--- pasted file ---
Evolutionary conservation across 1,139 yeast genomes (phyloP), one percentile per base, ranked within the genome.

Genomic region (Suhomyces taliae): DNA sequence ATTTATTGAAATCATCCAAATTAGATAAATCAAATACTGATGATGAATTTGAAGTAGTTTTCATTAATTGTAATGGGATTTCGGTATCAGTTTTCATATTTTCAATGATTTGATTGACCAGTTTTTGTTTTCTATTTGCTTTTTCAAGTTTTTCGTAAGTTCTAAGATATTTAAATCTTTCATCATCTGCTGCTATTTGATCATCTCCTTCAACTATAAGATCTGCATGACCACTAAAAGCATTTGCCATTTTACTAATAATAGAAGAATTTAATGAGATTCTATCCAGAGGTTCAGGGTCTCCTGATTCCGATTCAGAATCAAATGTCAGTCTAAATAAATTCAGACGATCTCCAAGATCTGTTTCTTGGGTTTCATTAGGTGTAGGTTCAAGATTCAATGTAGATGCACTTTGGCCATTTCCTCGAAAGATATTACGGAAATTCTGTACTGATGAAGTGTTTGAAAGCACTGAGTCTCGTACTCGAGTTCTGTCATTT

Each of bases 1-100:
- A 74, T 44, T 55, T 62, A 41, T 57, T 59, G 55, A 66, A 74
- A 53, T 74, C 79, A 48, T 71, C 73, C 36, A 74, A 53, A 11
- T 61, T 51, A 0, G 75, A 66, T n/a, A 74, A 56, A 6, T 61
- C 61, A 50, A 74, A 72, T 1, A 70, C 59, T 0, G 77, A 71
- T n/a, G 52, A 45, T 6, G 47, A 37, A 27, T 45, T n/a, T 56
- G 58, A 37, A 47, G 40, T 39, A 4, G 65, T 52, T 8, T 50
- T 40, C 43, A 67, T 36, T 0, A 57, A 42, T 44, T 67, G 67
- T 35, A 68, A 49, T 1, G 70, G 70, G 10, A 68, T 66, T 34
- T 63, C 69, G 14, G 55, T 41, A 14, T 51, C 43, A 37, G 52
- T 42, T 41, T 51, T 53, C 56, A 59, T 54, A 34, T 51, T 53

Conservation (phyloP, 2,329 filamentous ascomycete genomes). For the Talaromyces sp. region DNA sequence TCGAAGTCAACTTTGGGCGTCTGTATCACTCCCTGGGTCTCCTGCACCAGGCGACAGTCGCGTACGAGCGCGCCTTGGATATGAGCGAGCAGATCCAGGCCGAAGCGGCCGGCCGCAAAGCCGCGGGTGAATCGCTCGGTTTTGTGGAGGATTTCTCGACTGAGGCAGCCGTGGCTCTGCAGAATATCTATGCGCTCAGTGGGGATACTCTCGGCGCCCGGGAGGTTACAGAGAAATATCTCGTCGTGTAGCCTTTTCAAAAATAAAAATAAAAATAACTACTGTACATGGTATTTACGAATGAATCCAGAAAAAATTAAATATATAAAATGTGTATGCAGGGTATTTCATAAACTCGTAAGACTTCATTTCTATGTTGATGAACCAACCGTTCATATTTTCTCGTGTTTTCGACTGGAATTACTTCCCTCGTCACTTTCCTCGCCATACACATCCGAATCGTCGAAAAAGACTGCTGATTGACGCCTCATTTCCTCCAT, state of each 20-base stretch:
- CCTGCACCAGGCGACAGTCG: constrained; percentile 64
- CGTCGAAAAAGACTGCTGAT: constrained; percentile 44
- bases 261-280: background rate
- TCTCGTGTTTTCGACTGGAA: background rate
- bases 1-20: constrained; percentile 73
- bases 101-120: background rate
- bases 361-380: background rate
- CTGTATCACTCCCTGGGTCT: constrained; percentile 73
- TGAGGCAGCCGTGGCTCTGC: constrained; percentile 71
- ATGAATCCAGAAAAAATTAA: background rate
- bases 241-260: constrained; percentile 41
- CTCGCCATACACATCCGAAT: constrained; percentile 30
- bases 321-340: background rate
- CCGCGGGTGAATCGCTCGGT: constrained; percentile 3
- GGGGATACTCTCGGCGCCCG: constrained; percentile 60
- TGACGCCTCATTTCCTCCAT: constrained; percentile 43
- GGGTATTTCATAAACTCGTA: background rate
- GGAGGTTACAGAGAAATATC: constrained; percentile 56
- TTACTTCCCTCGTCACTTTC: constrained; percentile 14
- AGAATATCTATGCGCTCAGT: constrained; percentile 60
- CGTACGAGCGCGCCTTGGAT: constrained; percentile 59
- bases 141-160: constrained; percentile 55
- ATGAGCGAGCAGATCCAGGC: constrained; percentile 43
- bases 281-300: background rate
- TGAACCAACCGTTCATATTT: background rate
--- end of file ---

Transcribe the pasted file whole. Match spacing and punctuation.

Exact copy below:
Evolutionary conservation across 1,139 yeast genomes (phyloP), one percentile per base, ranked within the genome.

Genomic region (Suhomyces taliae): DNA sequence ATTTATTGAAATCATCCAAATTAGATAAATCAAATACTGATGATGAATTTGAAGTAGTTTTCATTAATTGTAATGGGATTTCGGTATCAGTTTTCATATTTTCAATGATTTGATTGACCAGTTTTTGTTTTCTATTTGCTTTTTCAAGTTTTTCGTAAGTTCTAAGATATTTAAATCTTTCATCATCTGCTGCTATTTGATCATCTCCTTCAACTATAAGATCTGCATGACCACTAAAAGCATTTGCCATTTTACTAATAATAGAAGAATTTAATGAGATTCTATCCAGAGGTTCAGGGTCTCCTGATTCCGATTCAGAATCAAATGTCAGTCTAAATAAATTCAGACGATCTCCAAGATCTGTTTCTTGGGTTTCATTAGGTGTAGGTTCAAGATTCAATGTAGATGCACTTTGGCCATTTCCTCGAAAGATATTACGGAAATTCTGTACTGATGAAGTGTTTGAAAGCACTGAGTCTCGTACTCGAGTTCTGTCATTT

Each of bases 1-100:
- A 74, T 44, T 55, T 62, A 41, T 57, T 59, G 55, A 66, A 74
- A 53, T 74, C 79, A 48, T 71, C 73, C 36, A 74, A 53, A 11
- T 61, T 51, A 0, G 75, A 66, T n/a, A 74, A 56, A 6, T 61
- C 61, A 50, A 74, A 72, T 1, A 70, C 59, T 0, G 77, A 71
- T n/a, G 52, A 45, T 6, G 47, A 37, A 27, T 45, T n/a, T 56
- G 58, A 37, A 47, G 40, T 39, A 4, G 65, T 52, T 8, T 50
- T 40, C 43, A 67, T 36, T 0, A 57, A 42, T 44, T 67, G 67
- T 35, A 68, A 49, T 1, G 70, G 70, G 10, A 68, T 66, T 34
- T 63, C 69, G 14, G 55, T 41, A 14, T 51, C 43, A 37, G 52
- T 42, T 41, T 51, T 53, C 56, A 59, T 54, A 34, T 51, T 53

Conservation (phyloP, 2,329 filamentous ascomycete genomes). For the Talaromyces sp. region DNA sequence TCGAAGTCAACTTTGGGCGTCTGTATCACTCCCTGGGTCTCCTGCACCAGGCGACAGTCGCGTACGAGCGCGCCTTGGATATGAGCGAGCAGATCCAGGCCGAAGCGGCCGGCCGCAAAGCCGCGGGTGAATCGCTCGGTTTTGTGGAGGATTTCTCGACTGAGGCAGCCGTGGCTCTGCAGAATATCTATGCGCTCAGTGGGGATACTCTCGGCGCCCGGGAGGTTACAGAGAAATATCTCGTCGTGTAGCCTTTTCAAAAATAAAAATAAAAATAACTACTGTACATGGTATTTACGAATGAATCCAGAAAAAATTAAATATATAAAATGTGTATGCAGGGTATTTCATAAACTCGTAAGACTTCATTTCTATGTTGATGAACCAACCGTTCATATTTTCTCGTGTTTTCGACTGGAATTACTTCCCTCGTCACTTTCCTCGCCATACACATCCGAATCGTCGAAAAAGACTGCTGATTGACGCCTCATTTCCTCCAT, state of each 20-base stretch:
- CCTGCACCAGGCGACAGTCG: constrained; percentile 64
- CGTCGAAAAAGACTGCTGAT: constrained; percentile 44
- bases 261-280: background rate
- TCTCGTGTTTTCGACTGGAA: background rate
- bases 1-20: constrained; percentile 73
- bases 101-120: background rate
- bases 361-380: background rate
- CTGTATCACTCCCTGGGTCT: constrained; percentile 73
- TGAGGCAGCCGTGGCTCTGC: constrained; percentile 71
- ATGAATCCAGAAAAAATTAA: background rate
- bases 241-260: constrained; percentile 41
- CTCGCCATACACATCCGAAT: constrained; percentile 30
- bases 321-340: background rate
- CCGCGGGTGAATCGCTCGGT: constrained; percentile 3
- GGGGATACTCTCGGCGCCCG: constrained; percentile 60
- TGACGCCTCATTTCCTCCAT: constrained; percentile 43
- GGGTATTTCATAAACTCGTA: background rate
- GGAGGTTACAGAGAAATATC: constrained; percentile 56
- TTACTTCCCTCGTCACTTTC: constrained; percentile 14
- AGAATATCTATGCGCTCAGT: constrained; percentile 60
- CGTACGAGCGCGCCTTGGAT: constrained; percentile 59
- bases 141-160: constrained; percentile 55
- ATGAGCGAGCAGATCCAGGC: constrained; percentile 43
- bases 281-300: background rate
- TGAACCAACCGTTCATATTT: background rate